I put aside the notion of light for a few hours, thinking instead of ingredients and menus, entrees and sides. I pored over books on food looking for certain recipes and other ideas. The sun did its thing outside the windows, while the birds frolicked in the grass. Blue jay and starling, robin and sparrow, they all have a fascination for the grass outside the window near my desk. I watched them, I constructed a plan for my culinary adventures, then set out to forage for my eats.

The sun at that point was just background, just another factor in deciding to put on sunglasses or turn on the air conditioning. I was paying very little attention to it as I made the rounds amongst market and store. It grew somewhat warm here today, just enough to crank up the fan and tilt the blinds. The sun and the light slipped from my mind.

Slipped, that is, until I stepped outside this evening, as the sky grew dark and the air began to cool. It was then I saw the moon, or perhaps it saw me. The flash of light through the leaves seemed like a signal, a flare, designed to get my attention. I looked up quickly and a small sound escaped my throat. I drew in a breath. A gentle breeze ruffled my hair as I stood transfixed by the moonlight. It held me still for a few minutes. I lost track of time, my sense of place. I have been so busy lately dealing with change I have had almost no time for contemplation, so this was an old feeling become new.

The silver light, from the crown of Selene, is truly an unearthly beauty. It slowed me down to remind me that it shines on us all. So our hearts are not alone, although miles sometimes separate us. The human beings that we are, woven together by silver light so pretty.

01 June 2012

What Are Words For?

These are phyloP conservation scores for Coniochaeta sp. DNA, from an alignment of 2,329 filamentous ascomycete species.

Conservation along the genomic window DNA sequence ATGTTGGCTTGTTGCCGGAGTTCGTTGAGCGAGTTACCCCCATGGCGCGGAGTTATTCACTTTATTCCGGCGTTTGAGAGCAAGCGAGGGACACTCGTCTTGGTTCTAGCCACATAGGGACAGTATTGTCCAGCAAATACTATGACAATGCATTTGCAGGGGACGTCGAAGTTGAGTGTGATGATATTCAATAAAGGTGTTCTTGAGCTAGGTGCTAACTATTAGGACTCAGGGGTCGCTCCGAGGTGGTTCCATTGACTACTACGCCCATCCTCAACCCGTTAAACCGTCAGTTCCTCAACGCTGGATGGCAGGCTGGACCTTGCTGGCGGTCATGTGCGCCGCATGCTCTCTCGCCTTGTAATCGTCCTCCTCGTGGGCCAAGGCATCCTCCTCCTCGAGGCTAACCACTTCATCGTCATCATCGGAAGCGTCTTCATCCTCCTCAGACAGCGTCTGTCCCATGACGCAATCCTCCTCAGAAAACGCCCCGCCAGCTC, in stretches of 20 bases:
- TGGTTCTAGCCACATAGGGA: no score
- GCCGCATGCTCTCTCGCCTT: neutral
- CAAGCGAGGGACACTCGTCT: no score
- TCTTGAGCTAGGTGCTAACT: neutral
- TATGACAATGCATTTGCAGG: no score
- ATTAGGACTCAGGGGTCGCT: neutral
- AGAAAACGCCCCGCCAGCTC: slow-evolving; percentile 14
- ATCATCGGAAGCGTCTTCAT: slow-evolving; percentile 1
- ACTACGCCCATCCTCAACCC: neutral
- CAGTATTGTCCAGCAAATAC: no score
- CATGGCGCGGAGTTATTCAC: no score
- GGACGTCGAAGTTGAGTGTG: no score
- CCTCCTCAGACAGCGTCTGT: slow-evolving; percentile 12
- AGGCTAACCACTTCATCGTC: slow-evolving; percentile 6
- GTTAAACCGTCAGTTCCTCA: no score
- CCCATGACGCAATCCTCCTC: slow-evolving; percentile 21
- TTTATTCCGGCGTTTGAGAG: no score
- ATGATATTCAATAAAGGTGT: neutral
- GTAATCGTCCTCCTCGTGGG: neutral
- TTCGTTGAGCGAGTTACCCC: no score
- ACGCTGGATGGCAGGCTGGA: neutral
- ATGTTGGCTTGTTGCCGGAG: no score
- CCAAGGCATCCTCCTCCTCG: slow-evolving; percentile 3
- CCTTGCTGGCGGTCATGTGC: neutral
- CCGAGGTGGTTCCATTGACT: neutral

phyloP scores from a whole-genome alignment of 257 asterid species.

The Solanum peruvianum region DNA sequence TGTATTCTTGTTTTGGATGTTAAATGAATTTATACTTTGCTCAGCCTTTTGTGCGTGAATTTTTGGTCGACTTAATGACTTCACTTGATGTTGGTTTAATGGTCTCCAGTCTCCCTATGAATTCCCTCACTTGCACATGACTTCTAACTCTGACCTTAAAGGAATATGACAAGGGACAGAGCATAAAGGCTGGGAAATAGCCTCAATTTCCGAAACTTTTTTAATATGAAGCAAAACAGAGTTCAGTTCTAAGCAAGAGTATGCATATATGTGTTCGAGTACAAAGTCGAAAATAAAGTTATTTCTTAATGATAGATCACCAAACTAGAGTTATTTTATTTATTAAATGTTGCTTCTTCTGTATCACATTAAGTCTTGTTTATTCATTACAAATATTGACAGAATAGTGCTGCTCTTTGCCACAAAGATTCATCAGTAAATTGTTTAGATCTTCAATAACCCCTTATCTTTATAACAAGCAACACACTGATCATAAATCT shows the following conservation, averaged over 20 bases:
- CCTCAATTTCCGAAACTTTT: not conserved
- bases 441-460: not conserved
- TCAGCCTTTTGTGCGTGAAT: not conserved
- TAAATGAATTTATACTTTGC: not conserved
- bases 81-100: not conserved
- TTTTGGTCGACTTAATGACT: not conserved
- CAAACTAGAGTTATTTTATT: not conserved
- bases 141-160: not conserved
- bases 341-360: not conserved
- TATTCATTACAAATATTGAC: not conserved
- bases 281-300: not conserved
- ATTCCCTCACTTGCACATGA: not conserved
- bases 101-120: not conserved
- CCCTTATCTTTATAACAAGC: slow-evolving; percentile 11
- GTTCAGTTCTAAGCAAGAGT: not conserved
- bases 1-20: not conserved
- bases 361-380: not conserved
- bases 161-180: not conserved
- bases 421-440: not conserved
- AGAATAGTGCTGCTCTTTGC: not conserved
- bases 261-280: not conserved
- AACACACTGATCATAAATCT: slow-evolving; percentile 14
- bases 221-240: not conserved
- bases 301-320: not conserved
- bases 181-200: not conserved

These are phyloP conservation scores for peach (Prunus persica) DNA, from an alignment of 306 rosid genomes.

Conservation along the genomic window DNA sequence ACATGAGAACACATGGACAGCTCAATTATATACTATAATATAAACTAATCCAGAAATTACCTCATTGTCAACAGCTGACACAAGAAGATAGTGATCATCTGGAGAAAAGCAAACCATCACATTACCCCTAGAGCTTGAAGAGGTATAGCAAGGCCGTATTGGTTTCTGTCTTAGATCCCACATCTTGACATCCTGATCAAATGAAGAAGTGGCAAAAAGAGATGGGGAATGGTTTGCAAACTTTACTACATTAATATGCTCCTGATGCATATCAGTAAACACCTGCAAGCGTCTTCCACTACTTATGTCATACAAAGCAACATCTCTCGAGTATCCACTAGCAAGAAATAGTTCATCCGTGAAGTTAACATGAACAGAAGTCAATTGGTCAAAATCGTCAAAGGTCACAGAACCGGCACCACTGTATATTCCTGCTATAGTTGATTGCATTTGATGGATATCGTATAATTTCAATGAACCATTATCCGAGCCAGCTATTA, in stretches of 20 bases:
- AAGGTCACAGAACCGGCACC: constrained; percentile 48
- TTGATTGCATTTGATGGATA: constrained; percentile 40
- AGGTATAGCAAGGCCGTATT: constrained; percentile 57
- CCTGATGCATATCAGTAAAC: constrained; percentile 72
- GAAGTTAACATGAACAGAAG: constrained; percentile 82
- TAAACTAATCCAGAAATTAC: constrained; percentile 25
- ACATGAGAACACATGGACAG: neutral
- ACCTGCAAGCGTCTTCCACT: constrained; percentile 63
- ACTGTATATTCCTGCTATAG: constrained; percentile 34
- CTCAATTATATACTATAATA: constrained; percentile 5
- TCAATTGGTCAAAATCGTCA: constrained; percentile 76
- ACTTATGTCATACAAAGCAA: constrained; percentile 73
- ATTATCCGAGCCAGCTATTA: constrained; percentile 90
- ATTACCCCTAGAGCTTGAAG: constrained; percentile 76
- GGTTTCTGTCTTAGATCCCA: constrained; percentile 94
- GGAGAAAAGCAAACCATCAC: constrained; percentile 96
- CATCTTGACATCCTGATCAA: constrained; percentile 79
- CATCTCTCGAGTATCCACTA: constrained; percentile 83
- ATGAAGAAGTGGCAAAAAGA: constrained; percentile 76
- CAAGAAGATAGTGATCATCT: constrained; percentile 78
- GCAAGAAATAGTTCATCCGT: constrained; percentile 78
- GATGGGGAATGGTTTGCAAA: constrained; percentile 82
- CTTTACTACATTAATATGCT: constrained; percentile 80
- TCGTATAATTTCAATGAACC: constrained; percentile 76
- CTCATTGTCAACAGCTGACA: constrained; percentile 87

Not much for me to offer right now. Sorry about that, dear readers. The thing that brought me to the keyboard, to write, is that today was the first day of June, 2012. Hardly anything of significance, but I had this nagging anxiety about letting the first day of the new month pass by with nothing to show for it. My very anemic output in May had something to do with this I am sure. I feel itchy and anxious when I have written too little.

Neil Gaiman said something to the effect that if you only write when you are inspired, you might make a decent poet but you won't succeed as novelist. I think a little of that may be at work on me, even though I have never had any serious claim to being a novelist. 

I'd like to be a novelist. The editing exercises I have indulged in this week have planted some doubts in my head as to whether that is possible for me. I have written a few substantial short stories and a lot of really short stories, even a lot of what I guess might be called flash fiction, too. Or maybe mini-stories? The file I have compiled of the short fiction is approaching 120 pages and over 64,000 words, but it is in no way a novel. Or a novella. Or a truly definable group of long short stories.

But I am not done yet. I have another short story I need to edit, and a connected series of them I need to stitch into one longer version. Then there is the memoirs I have collected, mostly related to my experiences of 2003 with the twins and the NICU, in a separate file. Then I need to start on the slice-of-life stuff I have written...

...then the stuff I don't even know how to classify...

The glaring trait that leaped out at me today, in the midst of reading through my back catalog, is that I don't have a specific genre I most closely identify with. It is the jack-of-all-trades phenomenon rearing its head.  So what to do? I observe, I think, I overhear, I experience. I get ideas and then the chatter starts in my head so I write it down. Sometimes it comes out as fiction, sometimes non-fiction, sometimes a blur of the two.

I don't know what to do with it all. This troubles me. Trying to sort it all out is a full-time job on its own. And I still want to write for the sake of writing! Time, please!

Oh, and another thing. I went through every single one of the 906 previous posts of mine, in the last two-and-a-half days. This was to sort out and identify the pure fiction pieces I wanted to collate. What I noticed is that over the course of time from October 2008 to the present is that my fiction output tapered off dramatically through 2011 to now, dwindling in frequency and in length. I don't know if that is a function of decreasing energy or attention span, but it made me uneasy.

What is becoming of the world if I cannot find more good stories in it?

My challenge is to find the inspiration for new stories and the discipline to write them even when I do not feel like writing. I must work at the writing, so the writing will work for me. So it is written, so it must be.